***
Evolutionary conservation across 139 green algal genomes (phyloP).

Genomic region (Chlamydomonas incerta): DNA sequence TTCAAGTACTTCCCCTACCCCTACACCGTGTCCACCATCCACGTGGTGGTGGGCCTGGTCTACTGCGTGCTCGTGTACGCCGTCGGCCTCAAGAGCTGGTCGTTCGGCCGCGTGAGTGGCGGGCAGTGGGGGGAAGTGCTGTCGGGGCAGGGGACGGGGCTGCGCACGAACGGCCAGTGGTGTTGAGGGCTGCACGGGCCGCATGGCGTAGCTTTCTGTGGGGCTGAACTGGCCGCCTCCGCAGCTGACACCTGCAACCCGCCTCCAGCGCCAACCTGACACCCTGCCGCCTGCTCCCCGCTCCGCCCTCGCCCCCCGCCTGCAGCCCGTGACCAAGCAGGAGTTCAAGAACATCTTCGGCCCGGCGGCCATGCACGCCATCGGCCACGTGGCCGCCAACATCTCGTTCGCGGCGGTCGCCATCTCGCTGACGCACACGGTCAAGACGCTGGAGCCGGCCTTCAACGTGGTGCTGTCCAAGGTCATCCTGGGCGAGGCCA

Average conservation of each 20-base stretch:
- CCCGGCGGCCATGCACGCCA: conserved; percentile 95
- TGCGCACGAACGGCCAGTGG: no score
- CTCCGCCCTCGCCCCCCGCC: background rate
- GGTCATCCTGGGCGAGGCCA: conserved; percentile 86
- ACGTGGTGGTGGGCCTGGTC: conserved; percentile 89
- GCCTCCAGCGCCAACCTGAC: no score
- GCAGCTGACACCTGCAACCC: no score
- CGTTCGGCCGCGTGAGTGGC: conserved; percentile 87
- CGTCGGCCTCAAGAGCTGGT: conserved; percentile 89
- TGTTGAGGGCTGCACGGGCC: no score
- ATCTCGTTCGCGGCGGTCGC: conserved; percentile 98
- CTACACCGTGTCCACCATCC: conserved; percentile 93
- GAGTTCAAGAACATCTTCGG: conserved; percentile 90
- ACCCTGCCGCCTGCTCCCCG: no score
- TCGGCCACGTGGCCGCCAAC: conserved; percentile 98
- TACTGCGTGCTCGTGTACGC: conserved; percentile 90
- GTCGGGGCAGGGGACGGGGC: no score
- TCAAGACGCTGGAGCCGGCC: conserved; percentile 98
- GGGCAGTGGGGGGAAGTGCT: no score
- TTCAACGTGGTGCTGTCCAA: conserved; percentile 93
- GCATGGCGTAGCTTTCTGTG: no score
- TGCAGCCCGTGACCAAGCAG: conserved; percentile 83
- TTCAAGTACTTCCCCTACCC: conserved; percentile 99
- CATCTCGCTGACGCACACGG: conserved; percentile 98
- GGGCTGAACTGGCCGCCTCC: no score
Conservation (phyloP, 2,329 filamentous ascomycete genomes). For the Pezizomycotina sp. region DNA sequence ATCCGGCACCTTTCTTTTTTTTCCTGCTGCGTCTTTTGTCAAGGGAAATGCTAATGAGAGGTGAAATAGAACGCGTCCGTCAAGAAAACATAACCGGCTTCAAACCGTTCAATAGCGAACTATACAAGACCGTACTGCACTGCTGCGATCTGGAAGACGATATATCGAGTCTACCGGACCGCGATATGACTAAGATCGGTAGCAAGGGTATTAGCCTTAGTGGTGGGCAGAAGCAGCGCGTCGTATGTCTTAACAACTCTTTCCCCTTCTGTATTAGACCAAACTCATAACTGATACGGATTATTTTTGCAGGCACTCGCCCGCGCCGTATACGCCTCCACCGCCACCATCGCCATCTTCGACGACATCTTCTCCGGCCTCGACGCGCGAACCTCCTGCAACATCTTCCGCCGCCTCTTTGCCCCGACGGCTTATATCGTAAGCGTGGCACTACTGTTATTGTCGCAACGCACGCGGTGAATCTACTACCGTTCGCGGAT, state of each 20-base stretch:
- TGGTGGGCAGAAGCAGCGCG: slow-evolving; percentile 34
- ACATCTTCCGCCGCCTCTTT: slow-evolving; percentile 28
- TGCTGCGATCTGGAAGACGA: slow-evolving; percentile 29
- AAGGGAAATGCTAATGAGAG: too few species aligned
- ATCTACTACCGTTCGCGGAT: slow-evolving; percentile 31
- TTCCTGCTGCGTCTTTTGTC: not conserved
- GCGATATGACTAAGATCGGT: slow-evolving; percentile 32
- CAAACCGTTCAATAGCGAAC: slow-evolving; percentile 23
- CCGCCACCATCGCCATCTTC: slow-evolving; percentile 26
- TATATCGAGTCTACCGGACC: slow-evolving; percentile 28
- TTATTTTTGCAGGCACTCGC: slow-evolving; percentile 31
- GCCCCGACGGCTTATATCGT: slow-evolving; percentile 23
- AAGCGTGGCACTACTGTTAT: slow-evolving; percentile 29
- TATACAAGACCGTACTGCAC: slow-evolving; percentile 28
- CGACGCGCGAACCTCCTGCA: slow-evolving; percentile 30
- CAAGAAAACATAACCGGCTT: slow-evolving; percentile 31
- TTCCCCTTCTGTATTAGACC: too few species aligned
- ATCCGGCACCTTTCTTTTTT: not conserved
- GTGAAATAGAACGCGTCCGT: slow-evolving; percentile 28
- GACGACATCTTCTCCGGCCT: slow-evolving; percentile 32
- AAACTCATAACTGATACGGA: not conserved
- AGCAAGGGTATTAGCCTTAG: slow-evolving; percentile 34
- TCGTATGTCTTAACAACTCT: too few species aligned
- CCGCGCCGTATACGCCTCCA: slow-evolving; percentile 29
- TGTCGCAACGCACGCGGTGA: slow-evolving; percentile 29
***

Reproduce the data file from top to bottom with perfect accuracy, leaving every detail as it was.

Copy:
Evolutionary conservation across 139 green algal genomes (phyloP).

Genomic region (Chlamydomonas incerta): DNA sequence TTCAAGTACTTCCCCTACCCCTACACCGTGTCCACCATCCACGTGGTGGTGGGCCTGGTCTACTGCGTGCTCGTGTACGCCGTCGGCCTCAAGAGCTGGTCGTTCGGCCGCGTGAGTGGCGGGCAGTGGGGGGAAGTGCTGTCGGGGCAGGGGACGGGGCTGCGCACGAACGGCCAGTGGTGTTGAGGGCTGCACGGGCCGCATGGCGTAGCTTTCTGTGGGGCTGAACTGGCCGCCTCCGCAGCTGACACCTGCAACCCGCCTCCAGCGCCAACCTGACACCCTGCCGCCTGCTCCCCGCTCCGCCCTCGCCCCCCGCCTGCAGCCCGTGACCAAGCAGGAGTTCAAGAACATCTTCGGCCCGGCGGCCATGCACGCCATCGGCCACGTGGCCGCCAACATCTCGTTCGCGGCGGTCGCCATCTCGCTGACGCACACGGTCAAGACGCTGGAGCCGGCCTTCAACGTGGTGCTGTCCAAGGTCATCCTGGGCGAGGCCA

Average conservation of each 20-base stretch:
- CCCGGCGGCCATGCACGCCA: conserved; percentile 95
- TGCGCACGAACGGCCAGTGG: no score
- CTCCGCCCTCGCCCCCCGCC: background rate
- GGTCATCCTGGGCGAGGCCA: conserved; percentile 86
- ACGTGGTGGTGGGCCTGGTC: conserved; percentile 89
- GCCTCCAGCGCCAACCTGAC: no score
- GCAGCTGACACCTGCAACCC: no score
- CGTTCGGCCGCGTGAGTGGC: conserved; percentile 87
- CGTCGGCCTCAAGAGCTGGT: conserved; percentile 89
- TGTTGAGGGCTGCACGGGCC: no score
- ATCTCGTTCGCGGCGGTCGC: conserved; percentile 98
- CTACACCGTGTCCACCATCC: conserved; percentile 93
- GAGTTCAAGAACATCTTCGG: conserved; percentile 90
- ACCCTGCCGCCTGCTCCCCG: no score
- TCGGCCACGTGGCCGCCAAC: conserved; percentile 98
- TACTGCGTGCTCGTGTACGC: conserved; percentile 90
- GTCGGGGCAGGGGACGGGGC: no score
- TCAAGACGCTGGAGCCGGCC: conserved; percentile 98
- GGGCAGTGGGGGGAAGTGCT: no score
- TTCAACGTGGTGCTGTCCAA: conserved; percentile 93
- GCATGGCGTAGCTTTCTGTG: no score
- TGCAGCCCGTGACCAAGCAG: conserved; percentile 83
- TTCAAGTACTTCCCCTACCC: conserved; percentile 99
- CATCTCGCTGACGCACACGG: conserved; percentile 98
- GGGCTGAACTGGCCGCCTCC: no score
Conservation (phyloP, 2,329 filamentous ascomycete genomes). For the Pezizomycotina sp. region DNA sequence ATCCGGCACCTTTCTTTTTTTTCCTGCTGCGTCTTTTGTCAAGGGAAATGCTAATGAGAGGTGAAATAGAACGCGTCCGTCAAGAAAACATAACCGGCTTCAAACCGTTCAATAGCGAACTATACAAGACCGTACTGCACTGCTGCGATCTGGAAGACGATATATCGAGTCTACCGGACCGCGATATGACTAAGATCGGTAGCAAGGGTATTAGCCTTAGTGGTGGGCAGAAGCAGCGCGTCGTATGTCTTAACAACTCTTTCCCCTTCTGTATTAGACCAAACTCATAACTGATACGGATTATTTTTGCAGGCACTCGCCCGCGCCGTATACGCCTCCACCGCCACCATCGCCATCTTCGACGACATCTTCTCCGGCCTCGACGCGCGAACCTCCTGCAACATCTTCCGCCGCCTCTTTGCCCCGACGGCTTATATCGTAAGCGTGGCACTACTGTTATTGTCGCAACGCACGCGGTGAATCTACTACCGTTCGCGGAT, state of each 20-base stretch:
- TGGTGGGCAGAAGCAGCGCG: slow-evolving; percentile 34
- ACATCTTCCGCCGCCTCTTT: slow-evolving; percentile 28
- TGCTGCGATCTGGAAGACGA: slow-evolving; percentile 29
- AAGGGAAATGCTAATGAGAG: too few species aligned
- ATCTACTACCGTTCGCGGAT: slow-evolving; percentile 31
- TTCCTGCTGCGTCTTTTGTC: not conserved
- GCGATATGACTAAGATCGGT: slow-evolving; percentile 32
- CAAACCGTTCAATAGCGAAC: slow-evolving; percentile 23
- CCGCCACCATCGCCATCTTC: slow-evolving; percentile 26
- TATATCGAGTCTACCGGACC: slow-evolving; percentile 28
- TTATTTTTGCAGGCACTCGC: slow-evolving; percentile 31
- GCCCCGACGGCTTATATCGT: slow-evolving; percentile 23
- AAGCGTGGCACTACTGTTAT: slow-evolving; percentile 29
- TATACAAGACCGTACTGCAC: slow-evolving; percentile 28
- CGACGCGCGAACCTCCTGCA: slow-evolving; percentile 30
- CAAGAAAACATAACCGGCTT: slow-evolving; percentile 31
- TTCCCCTTCTGTATTAGACC: too few species aligned
- ATCCGGCACCTTTCTTTTTT: not conserved
- GTGAAATAGAACGCGTCCGT: slow-evolving; percentile 28
- GACGACATCTTCTCCGGCCT: slow-evolving; percentile 32
- AAACTCATAACTGATACGGA: not conserved
- AGCAAGGGTATTAGCCTTAG: slow-evolving; percentile 34
- TCGTATGTCTTAACAACTCT: too few species aligned
- CCGCGCCGTATACGCCTCCA: slow-evolving; percentile 29
- TGTCGCAACGCACGCGGTGA: slow-evolving; percentile 29